Put a Little Heart Into It

Here is what caught my eye today.Anna Kokareva uneven heart earrings I decided to peruse Flickr this time and came upon the pages of Anna Kokareva (aka Annie Bimur) and although there were a lot of pieces to grab my attention, it was this pair of not quite matching earrings with the heart just hanging out among all the crackle that really grabbed me.

I was a little thrown by that initially since I’m not much of a heart girl but the contrast of the simple sweet heart in all that texture really spoke to me. The uncomplicated things in life, like pure love and joy, set against a back drop of chaos … this is often what life is like, isn’t it? We just have to stop and appreciate the beauty within the bedlam. And in this case, we can appreciate the differences between the two earrings and probably find a smile on our faces when the little heart catches us by surprise.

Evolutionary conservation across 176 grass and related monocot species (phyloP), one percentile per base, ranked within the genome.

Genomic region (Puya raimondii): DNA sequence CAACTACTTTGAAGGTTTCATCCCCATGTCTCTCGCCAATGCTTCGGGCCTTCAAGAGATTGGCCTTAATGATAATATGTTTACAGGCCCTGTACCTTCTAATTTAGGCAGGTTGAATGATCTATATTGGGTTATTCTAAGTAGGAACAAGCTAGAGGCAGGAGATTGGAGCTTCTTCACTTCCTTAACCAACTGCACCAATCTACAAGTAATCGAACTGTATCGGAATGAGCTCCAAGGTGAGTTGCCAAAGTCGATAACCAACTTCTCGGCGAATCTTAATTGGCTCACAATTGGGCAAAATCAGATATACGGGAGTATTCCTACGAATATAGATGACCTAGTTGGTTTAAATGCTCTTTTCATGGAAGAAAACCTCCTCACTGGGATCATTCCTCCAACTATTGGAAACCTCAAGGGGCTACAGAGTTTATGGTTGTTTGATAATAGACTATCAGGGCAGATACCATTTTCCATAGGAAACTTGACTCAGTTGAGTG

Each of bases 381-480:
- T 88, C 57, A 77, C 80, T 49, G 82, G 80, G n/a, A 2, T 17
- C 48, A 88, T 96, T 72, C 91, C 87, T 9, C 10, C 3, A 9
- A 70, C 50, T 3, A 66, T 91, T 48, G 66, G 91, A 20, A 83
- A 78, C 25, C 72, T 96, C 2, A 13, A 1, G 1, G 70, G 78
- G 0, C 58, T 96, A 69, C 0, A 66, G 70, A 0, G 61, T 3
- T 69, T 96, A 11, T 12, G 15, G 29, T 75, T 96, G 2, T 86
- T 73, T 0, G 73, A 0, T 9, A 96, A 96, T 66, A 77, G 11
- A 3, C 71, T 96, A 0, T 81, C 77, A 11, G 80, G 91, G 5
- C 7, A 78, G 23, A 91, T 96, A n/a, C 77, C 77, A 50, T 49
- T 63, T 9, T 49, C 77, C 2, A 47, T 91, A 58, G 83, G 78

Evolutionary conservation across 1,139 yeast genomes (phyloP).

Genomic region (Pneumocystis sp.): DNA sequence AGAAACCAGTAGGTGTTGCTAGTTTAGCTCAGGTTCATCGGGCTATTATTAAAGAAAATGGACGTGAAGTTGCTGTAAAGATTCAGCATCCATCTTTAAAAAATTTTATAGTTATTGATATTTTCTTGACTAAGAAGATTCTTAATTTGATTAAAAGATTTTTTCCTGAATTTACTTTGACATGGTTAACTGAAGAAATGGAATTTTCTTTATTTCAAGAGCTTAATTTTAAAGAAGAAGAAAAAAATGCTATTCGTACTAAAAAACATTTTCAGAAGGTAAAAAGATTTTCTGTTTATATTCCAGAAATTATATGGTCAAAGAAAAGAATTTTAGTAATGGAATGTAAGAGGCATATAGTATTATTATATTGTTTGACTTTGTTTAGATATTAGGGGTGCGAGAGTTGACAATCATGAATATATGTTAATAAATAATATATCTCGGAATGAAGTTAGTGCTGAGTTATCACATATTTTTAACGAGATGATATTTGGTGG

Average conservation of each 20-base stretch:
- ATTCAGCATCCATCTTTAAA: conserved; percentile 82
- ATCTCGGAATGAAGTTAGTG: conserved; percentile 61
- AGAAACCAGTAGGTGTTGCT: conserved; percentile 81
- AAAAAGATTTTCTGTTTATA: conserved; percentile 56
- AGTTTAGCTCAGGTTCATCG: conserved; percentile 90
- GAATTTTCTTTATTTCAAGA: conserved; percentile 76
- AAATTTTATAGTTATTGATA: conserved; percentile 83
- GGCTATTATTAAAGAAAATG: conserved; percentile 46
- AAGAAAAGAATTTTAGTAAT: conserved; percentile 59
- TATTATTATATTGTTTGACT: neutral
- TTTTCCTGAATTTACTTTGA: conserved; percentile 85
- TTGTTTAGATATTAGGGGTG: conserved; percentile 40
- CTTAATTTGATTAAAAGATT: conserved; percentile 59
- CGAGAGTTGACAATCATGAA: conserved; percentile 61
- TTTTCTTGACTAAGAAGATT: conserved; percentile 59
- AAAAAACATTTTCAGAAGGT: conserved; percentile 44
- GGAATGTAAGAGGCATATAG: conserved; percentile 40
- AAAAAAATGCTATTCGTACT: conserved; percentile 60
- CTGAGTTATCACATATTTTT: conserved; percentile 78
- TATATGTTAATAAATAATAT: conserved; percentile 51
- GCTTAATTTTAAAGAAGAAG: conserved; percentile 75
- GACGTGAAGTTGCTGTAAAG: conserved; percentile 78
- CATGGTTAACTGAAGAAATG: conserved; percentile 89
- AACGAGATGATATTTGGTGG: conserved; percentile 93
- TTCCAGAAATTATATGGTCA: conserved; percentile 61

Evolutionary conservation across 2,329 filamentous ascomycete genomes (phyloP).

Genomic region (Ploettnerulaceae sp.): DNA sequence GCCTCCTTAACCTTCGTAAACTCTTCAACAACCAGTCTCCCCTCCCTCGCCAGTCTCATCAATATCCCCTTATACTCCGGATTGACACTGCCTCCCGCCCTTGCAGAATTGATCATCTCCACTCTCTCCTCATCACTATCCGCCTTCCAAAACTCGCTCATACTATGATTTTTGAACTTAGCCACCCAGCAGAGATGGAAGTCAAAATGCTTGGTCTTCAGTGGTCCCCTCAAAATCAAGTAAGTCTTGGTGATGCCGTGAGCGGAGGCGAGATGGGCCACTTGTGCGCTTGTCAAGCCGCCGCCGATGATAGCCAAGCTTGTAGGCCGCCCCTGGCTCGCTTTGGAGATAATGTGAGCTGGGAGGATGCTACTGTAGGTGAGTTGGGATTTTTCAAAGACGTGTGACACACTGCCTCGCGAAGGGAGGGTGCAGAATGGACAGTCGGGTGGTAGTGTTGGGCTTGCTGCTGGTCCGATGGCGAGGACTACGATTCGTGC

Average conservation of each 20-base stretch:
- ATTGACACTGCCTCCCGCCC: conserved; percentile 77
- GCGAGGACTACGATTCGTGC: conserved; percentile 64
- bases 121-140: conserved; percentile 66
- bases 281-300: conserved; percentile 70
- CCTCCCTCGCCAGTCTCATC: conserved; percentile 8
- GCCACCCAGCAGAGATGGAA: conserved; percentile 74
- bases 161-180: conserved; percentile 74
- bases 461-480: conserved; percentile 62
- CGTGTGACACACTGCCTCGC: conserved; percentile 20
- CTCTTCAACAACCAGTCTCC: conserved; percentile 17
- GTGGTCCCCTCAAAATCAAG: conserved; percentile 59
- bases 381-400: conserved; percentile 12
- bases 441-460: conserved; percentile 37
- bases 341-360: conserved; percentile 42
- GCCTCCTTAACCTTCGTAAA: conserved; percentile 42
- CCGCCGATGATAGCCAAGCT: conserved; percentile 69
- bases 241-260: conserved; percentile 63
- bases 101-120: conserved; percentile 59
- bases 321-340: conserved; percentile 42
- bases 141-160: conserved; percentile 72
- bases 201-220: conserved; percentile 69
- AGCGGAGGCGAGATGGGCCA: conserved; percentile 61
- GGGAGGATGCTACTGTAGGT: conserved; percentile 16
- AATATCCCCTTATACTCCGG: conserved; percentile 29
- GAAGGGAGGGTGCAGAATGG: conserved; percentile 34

The one thing I would improve is actually the background of the image. It is usually better to use a contrasting background, especially where texture (and color) is concerned or your work can blend too much with it, as it tends to here.

More little surprises as well as a riot of color and texture can be found on Anna’s Flickr photostream.


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A Different Kind of Happily Ever After

16260765847_497fb9958b_zSo this is the week I thought I’d try putting up some love stories and some art to go with those stories as a little homage to the upcoming Valentine’s holiday. I’m not a huge Valentine’s day person, more because of the commercialism and pressure it puts on couples but the general sentiment of the holiday … well, I think we should celebrate the love in our lives every day if we can.